Comparing the internship to her work as a law clerk for the Franklin County Public Defender’s Office, Nieves said she learned through her internship that no cases are the same in immigration law.
“There are so many intricacies in each case that are relevant and you have to incorporate them all in each case.”
Given that Nieves had never taken an immigration law class at The Ohio State University Moritz College of Law, she applied for the AI Justice internship out of curiosity for the field and interest in putting her fluency in Spanish to use.
Her experience with AI Justice, she said, shaped her career goals, though – and her class schedule. She will take the Immigration Law course this fall.
“I didn’t have much of a grasp on the entire system, but it was pretty shocking to see these women who essentially haven’t committed any crimes be detained in these detention centers,” Nieves said. “This exposure has definitely shifted my perception and I can definitely see myself pursuing a career in immigration law.”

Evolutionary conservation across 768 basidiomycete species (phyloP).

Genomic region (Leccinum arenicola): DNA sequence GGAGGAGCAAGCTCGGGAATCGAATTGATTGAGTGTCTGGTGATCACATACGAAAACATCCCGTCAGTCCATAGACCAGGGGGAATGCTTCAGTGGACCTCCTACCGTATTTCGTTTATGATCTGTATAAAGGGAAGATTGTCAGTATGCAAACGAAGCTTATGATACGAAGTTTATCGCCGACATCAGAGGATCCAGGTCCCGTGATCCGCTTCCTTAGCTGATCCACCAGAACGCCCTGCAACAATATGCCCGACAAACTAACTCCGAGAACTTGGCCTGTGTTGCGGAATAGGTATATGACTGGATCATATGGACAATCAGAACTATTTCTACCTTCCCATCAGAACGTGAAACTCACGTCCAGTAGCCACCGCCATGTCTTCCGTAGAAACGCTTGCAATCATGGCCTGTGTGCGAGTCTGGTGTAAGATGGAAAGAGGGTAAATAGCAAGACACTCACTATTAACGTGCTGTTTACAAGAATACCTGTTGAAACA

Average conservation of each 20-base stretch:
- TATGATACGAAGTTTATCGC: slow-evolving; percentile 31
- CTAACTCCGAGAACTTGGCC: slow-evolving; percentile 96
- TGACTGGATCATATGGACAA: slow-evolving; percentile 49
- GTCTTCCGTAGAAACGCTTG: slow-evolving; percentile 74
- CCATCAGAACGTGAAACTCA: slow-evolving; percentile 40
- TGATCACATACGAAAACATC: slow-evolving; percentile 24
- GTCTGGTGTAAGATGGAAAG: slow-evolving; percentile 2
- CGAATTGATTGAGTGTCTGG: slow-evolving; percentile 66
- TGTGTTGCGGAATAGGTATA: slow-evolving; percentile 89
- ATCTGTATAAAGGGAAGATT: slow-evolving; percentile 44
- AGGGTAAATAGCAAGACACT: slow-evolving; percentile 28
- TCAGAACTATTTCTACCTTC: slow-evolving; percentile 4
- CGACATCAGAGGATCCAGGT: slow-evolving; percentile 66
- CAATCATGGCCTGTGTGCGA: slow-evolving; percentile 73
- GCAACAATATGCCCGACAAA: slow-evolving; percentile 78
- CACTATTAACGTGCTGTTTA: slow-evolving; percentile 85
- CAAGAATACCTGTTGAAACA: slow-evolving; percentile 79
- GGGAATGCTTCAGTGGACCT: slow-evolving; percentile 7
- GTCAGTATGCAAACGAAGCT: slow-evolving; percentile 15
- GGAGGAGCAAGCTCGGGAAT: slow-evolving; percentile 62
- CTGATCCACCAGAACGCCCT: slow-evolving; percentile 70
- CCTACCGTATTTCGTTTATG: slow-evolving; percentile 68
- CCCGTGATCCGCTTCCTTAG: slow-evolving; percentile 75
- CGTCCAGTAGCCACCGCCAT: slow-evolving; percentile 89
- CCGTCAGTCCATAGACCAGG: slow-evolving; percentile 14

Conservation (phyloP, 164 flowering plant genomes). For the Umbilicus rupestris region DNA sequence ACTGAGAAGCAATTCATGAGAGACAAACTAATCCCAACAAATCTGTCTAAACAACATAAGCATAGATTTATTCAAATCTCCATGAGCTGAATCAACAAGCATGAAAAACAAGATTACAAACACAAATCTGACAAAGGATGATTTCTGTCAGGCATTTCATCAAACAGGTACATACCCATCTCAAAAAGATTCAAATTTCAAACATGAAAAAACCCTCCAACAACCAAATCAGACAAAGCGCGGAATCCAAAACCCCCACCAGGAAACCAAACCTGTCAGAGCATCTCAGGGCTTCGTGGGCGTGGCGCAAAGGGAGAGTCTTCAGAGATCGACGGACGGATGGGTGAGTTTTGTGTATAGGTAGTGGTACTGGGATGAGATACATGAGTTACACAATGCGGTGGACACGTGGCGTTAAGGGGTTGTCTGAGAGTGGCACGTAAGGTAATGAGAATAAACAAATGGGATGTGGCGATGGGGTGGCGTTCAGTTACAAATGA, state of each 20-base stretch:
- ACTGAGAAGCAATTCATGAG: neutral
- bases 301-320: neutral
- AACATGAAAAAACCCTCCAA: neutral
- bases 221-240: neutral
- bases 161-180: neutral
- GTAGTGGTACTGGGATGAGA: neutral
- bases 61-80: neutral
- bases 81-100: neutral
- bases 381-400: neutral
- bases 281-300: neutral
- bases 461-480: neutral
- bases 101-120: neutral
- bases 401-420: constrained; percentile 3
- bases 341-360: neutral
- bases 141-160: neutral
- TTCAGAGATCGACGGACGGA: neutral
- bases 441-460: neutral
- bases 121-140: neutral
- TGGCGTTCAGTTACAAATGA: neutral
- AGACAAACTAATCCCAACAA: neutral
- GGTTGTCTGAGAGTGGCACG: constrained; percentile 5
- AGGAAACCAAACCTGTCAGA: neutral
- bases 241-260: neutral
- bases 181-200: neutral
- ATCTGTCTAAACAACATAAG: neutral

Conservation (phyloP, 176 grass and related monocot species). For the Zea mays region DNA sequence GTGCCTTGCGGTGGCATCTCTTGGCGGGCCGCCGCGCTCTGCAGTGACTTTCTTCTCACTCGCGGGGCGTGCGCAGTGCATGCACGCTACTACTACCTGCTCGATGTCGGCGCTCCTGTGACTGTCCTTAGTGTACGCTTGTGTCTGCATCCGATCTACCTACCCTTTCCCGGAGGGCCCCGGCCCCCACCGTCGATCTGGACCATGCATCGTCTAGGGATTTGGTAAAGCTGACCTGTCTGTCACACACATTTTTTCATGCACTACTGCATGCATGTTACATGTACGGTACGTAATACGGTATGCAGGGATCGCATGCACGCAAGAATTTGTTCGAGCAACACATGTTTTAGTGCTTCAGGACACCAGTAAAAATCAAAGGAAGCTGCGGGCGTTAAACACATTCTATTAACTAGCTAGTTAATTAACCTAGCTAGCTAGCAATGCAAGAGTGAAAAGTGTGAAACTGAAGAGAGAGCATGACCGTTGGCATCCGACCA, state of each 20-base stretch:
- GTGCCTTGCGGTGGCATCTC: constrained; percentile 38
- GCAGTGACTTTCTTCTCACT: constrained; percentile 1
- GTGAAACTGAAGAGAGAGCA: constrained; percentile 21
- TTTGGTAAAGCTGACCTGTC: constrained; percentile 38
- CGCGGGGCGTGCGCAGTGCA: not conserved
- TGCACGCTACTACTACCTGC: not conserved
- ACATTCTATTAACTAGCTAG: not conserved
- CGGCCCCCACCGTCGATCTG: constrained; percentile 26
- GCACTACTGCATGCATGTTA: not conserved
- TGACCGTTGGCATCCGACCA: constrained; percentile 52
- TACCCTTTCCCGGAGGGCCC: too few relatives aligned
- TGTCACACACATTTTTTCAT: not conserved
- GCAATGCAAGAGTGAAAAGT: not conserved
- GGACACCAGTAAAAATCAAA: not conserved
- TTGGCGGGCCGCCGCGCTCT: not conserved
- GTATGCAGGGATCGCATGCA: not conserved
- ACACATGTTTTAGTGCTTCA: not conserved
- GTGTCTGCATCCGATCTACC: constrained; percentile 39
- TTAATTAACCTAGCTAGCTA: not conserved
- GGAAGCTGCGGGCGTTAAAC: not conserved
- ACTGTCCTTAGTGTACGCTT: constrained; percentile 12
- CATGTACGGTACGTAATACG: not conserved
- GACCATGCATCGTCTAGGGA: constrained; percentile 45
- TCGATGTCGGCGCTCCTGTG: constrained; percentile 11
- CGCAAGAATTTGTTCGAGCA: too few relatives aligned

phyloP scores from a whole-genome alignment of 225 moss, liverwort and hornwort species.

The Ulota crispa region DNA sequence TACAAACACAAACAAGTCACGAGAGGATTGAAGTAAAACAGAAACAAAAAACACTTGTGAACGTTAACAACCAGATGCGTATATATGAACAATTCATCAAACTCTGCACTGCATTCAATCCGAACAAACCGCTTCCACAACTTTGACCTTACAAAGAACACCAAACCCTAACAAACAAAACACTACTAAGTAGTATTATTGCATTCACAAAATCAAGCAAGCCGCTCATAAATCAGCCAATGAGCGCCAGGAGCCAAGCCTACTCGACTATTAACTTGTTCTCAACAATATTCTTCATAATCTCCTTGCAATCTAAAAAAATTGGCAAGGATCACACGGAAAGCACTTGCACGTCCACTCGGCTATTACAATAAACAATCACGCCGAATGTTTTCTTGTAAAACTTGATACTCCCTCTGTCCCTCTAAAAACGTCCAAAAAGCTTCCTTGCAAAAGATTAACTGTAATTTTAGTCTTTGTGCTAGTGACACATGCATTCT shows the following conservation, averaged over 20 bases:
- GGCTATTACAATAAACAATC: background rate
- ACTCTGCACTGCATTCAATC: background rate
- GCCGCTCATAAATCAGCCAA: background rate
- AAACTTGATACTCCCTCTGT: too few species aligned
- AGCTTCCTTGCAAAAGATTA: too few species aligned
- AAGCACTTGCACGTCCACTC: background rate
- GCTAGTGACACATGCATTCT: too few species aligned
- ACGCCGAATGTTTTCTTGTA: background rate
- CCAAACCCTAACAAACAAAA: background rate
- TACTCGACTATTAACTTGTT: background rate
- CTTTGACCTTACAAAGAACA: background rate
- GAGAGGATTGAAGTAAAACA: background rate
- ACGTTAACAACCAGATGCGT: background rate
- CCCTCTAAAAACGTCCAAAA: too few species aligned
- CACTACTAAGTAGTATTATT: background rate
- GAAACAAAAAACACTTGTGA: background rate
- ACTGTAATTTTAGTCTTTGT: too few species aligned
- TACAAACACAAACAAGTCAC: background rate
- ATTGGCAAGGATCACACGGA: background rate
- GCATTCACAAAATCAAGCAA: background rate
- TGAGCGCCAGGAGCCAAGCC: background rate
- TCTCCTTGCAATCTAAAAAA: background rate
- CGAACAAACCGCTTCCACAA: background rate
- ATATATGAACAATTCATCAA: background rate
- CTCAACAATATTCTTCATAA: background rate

Over the course of his three years at Moritz, Nickolas Davidson ’13 volunteered more than 230 hours of his time to helping low-income Columbus citizens file their taxes.
For five years, Davidson has volunteered for the Volunteer Income Tax Assistance at The Ohio State University Moritz College of Law. The program offers free income tax preparation help to students as well as low-income Columbus citizens. In 2013, VITA filed more than 290 returns, garnering a total refund amount of more than $583,000 for Columbus taxpayers
“The individuals the program helped varied from college students to retired elderly couples living on a fixed retirement income,” Davidson said. “They often had one or more children or dependents and received the Earned Income Tax Credit as part of their returns, which many individuals said would go toward fulfilling basic needs for the rest of the year. The stories that I heard from these individuals will stay with me for years.”